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Health Information | 05/10/2022

Tips for Treating Hemorrhoids

By  Deann Isherwood, NP
Hemorrhoids are collections of normal, fibrovascular, arterial-venous structures that are part of the normal anal/rectal tissue. Also known as piles, hemorrhoids are an uncomfortable but common condition that many people experience at some point in their life. In fact, roughly 50 percent of adults experience hemorrhoids by the time they turn 50, yet very few people talk about it.

We all have the potential for symptomatic hemorrhoids. While they can cause painful symptoms, including itching, burning, and soreness, there are several treatment options that can help ease discomfort and reduce their impact on your daily life.

Symptoms of hemorrhoids

Hemorrhoids can be internal (inside your body) or external (outside your body), depending on where the inflammation occurs. Typically, external hemorrhoids create additional discomfort by irritating the skin around them. With external hemorrhoids, you may also see or feel a lump caused by blood congestion in that area (filling the teardrop-like pouch). Itching is often the first sign that congestion is forming. This congestion is not dangerous and often will go away on its own, but it can still leave skin feeling painful, itchy, or sore.

With internal hemorrhoids, you may notice blood when you wipe or in the toilet bowl after using the bathroom. While this can be scary to see, a small amount of blood isn’t cause for major concern as long as you are feeling minimal pain. However, you may experience irritation and pain if your internal hemorrhoids prolapse or protrude out of your body.

Hemorrhoids are often caused by constipation, strained bowel movements, or spending a lot of time sitting on the toilet, which all lessen blood flow in the area. It’s very common for pregnant women to get hemorrhoids since your growing uterus may press on the muscles and restrict blood flow. They also become more common as you age, as the supportive tissues in your anus and rectum weaken.

What are the treatment options?

If you’ve never had hemorrhoids, you should see your healthcare provider to confirm that diagnosis. In most cases, you can easily treat hemorrhoids at home with a few changes to lifestyle habits and over-the-counter (OTC) products. Eating high-fiber foods, staying hydrated, or taking a stool softener can help reduce straining when you go to the bathroom. This also can shorten the amount of time you spend on the toilet, which can help you prevent symptoms from getting worse.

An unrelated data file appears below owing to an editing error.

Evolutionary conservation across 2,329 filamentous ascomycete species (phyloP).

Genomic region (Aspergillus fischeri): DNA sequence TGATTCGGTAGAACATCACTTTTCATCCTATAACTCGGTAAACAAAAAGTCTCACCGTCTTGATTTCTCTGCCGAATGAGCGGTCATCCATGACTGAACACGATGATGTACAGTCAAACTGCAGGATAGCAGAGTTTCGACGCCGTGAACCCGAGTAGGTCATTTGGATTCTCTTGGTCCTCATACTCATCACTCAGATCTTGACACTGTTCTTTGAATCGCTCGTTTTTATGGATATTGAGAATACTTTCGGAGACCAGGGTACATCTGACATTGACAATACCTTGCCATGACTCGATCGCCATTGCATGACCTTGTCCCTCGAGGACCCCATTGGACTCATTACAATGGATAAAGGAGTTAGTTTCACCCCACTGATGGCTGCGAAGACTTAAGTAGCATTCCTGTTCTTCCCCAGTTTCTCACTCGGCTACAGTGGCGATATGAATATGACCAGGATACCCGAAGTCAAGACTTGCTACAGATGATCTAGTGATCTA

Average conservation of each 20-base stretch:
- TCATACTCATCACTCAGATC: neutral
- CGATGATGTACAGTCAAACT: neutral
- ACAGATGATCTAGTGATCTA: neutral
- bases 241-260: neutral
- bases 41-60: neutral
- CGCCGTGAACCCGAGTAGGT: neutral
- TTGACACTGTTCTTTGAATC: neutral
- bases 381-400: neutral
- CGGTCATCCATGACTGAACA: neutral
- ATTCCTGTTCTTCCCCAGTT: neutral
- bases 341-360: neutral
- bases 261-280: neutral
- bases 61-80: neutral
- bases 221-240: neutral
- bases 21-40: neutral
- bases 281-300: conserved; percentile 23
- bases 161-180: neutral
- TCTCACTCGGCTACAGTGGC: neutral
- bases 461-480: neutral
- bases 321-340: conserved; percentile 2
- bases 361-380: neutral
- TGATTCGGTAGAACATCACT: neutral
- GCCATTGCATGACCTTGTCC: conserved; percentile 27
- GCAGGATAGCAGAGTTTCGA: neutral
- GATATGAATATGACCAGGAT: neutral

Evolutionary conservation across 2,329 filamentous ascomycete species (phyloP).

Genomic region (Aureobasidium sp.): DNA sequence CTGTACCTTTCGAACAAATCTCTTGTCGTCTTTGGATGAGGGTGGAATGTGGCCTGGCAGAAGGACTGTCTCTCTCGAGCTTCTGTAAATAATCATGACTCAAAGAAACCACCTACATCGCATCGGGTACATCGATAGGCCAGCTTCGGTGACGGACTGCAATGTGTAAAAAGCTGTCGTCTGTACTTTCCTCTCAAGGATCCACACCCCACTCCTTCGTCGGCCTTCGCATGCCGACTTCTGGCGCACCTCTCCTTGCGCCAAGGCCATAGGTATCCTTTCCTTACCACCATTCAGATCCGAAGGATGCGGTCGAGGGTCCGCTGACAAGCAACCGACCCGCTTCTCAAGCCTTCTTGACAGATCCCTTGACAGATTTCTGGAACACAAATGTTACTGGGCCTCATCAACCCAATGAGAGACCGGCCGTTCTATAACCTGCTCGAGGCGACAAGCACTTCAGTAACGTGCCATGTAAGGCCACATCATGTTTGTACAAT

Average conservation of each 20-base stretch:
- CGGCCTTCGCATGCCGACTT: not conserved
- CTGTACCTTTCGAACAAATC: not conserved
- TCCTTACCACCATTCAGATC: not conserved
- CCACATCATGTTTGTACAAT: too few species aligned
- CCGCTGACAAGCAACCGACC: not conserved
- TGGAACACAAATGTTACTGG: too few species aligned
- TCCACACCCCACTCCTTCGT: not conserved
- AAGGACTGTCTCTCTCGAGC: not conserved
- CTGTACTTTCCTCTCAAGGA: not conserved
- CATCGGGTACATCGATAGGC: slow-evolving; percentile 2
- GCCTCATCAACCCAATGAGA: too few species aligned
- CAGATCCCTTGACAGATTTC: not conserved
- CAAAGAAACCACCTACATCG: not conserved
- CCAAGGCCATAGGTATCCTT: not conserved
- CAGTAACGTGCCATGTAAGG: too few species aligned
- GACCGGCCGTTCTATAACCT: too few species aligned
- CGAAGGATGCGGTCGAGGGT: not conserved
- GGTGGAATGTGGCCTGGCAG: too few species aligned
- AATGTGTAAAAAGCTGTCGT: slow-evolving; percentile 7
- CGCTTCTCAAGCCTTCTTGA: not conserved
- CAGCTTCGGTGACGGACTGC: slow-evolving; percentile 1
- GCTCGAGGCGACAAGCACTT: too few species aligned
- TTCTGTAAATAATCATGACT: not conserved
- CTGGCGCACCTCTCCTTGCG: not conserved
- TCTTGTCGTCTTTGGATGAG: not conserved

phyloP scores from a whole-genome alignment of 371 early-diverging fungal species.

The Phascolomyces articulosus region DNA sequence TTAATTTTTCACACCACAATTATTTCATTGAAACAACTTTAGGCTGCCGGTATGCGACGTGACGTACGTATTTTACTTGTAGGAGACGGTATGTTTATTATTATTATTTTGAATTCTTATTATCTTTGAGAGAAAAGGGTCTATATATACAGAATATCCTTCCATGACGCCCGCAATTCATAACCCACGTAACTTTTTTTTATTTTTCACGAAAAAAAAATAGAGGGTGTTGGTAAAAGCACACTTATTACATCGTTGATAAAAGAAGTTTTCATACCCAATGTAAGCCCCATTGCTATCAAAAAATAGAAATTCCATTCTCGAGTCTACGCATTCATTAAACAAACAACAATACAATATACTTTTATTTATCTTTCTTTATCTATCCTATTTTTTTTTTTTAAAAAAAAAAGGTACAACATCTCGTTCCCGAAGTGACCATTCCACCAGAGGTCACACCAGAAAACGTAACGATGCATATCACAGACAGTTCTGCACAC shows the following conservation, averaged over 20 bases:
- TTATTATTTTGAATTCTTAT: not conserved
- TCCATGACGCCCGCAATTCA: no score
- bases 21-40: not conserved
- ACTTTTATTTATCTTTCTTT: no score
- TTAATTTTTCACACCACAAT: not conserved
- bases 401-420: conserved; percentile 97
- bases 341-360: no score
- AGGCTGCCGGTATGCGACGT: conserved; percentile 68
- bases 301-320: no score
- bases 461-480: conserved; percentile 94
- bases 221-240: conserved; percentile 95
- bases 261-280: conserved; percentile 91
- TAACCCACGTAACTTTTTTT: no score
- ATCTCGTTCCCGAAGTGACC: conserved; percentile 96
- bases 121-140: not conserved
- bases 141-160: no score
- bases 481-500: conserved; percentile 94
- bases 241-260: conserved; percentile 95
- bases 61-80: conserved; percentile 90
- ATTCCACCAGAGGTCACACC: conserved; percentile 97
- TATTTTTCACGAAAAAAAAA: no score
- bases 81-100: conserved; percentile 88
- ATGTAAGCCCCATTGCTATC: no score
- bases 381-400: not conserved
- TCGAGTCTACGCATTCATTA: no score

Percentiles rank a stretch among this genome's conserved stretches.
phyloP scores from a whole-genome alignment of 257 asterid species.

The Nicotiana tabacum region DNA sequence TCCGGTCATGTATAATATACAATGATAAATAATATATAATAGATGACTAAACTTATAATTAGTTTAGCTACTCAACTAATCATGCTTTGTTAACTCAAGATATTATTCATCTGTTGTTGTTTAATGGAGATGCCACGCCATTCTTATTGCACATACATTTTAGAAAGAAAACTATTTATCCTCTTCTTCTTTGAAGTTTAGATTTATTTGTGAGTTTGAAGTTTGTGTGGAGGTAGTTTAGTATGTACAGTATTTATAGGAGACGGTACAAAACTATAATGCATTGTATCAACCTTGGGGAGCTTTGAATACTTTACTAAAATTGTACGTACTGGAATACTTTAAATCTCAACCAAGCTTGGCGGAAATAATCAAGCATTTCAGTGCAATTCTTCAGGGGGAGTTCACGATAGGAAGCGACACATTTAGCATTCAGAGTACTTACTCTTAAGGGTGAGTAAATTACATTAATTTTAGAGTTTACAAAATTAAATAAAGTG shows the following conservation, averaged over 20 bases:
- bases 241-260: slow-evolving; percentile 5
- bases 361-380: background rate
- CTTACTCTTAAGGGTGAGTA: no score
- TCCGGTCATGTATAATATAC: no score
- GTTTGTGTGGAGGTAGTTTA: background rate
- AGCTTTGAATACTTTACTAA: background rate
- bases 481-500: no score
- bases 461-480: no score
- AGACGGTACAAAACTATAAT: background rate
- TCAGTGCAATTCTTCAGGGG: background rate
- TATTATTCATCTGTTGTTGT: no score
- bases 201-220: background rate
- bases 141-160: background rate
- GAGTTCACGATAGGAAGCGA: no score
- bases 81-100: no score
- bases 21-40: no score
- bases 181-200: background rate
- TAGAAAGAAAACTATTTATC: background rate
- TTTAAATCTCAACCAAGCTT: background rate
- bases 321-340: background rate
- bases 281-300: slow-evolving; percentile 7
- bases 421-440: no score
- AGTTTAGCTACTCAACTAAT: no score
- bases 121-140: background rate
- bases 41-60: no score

Additionally, taking a warm bath for at least 10 minutes can help you feel more comfortable. If you can’t take a bath, warm compresses also give the same relief for external hemorrhoids. Similarly, icing the area with a cold compress helps with swelling and reduces discomfort. There are also many OTC creams, ointments, suppositories, and witch hazel pads/soaks that can help with symptoms that don’t go away on their own. Many of these products contain lidocaine or hydrocortisone to numb the area and reduce irritation.

Remember to maintain good hygiene by cleaning the area daily, but avoid using soaps. Using soap on hemorrhoids can irritate them further, as can wiping the area aggressively with rough toilet paper.

If you find that your symptoms aren’t getting better after a few weeks of at-home treatment, there are a few in-office procedures your provider can perform to shrink and remove your hemorrhoids.

Talking with your provider

It may feel embarrassing to bring up this topic with your provider, but they are here to help you if you experience discomfort from hemorrhoids. There is also a rare possibility of blood clots or excessive bleeding with severe hemorrhoids, so consistent and honest communication with your provider is important to maintaining your health. Additionally, bloody stool can sometimes signal a more serious medical condition, so be sure to note any changes to your bathroom habits when talking to your provider.

During your discussion, your provider might also be able to help you pinpoint necessary changes to your diet to avoid constipation, which is a major cause of straining. It’s possible that your constipation could be caused by another condition, such as irritable bowel syndrome (IBS). With IBS, certain medications and dietary plans are often helpful in alleviating gastrointestinal symptoms like constipation.

Hemorrhoids are a bothersome but treatable part of life for many people. If you’re finding it hard to deal with hemorrhoids on your own or you have questions about potential treatment options, your Atrius Health provider can help.

About The Author

Deann Isherwood, NP

Deann Isherwood is a nurse practitioner in internal medicine at our Harvard Vanguard Quincy location. She attended Massachusetts College of Pharmacy and Allied Health Services in Worcester. Deann’s clinical interests include diversity, inclusion, and health equity in medicine. She believes cultural considerations in the treatment of patient conditions are very important to the patient as a whole. Other interests include weight management, holistic and preventative care, and health education to empower individuals to create and participate in healthy lifestyles.

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